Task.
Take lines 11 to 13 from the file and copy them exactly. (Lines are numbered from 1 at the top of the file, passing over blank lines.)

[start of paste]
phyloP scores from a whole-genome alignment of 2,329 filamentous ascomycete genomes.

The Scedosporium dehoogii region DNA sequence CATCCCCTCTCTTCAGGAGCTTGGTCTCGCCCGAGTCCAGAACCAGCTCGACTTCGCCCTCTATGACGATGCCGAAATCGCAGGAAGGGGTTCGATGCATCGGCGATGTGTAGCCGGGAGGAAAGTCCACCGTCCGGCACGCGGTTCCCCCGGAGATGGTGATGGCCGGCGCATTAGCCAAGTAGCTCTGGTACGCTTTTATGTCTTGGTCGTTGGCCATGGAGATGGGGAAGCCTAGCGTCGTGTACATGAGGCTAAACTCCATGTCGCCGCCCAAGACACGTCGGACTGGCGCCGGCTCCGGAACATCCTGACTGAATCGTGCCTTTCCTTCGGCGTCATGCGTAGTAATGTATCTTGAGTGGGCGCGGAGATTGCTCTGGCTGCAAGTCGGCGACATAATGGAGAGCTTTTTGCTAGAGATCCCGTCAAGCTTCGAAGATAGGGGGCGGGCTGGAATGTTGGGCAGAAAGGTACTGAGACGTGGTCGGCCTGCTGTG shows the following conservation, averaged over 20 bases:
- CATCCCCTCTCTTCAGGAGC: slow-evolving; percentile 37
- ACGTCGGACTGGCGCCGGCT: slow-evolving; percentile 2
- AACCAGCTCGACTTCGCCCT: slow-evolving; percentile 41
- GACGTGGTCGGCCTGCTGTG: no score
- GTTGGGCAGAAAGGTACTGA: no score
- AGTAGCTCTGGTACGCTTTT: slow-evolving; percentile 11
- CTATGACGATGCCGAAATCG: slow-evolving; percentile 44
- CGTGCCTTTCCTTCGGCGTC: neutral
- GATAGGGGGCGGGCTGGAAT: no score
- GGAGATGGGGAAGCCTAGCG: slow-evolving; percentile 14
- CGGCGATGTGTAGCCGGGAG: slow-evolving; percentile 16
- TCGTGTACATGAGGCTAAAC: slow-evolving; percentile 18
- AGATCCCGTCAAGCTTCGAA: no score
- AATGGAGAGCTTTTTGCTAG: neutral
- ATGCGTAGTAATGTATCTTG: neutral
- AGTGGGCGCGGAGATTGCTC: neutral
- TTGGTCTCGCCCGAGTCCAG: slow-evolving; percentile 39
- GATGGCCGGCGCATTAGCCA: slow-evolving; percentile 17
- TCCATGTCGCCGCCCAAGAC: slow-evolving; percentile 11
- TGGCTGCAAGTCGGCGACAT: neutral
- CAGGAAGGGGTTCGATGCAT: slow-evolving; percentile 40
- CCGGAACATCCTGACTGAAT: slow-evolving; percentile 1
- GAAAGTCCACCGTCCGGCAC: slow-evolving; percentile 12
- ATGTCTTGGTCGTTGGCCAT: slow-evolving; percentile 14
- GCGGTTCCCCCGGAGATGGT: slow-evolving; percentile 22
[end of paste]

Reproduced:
- GATAGGGGGCGGGCTGGAAT: no score
- GGAGATGGGGAAGCCTAGCG: slow-evolving; percentile 14
- CGGCGATGTGTAGCCGGGAG: slow-evolving; percentile 16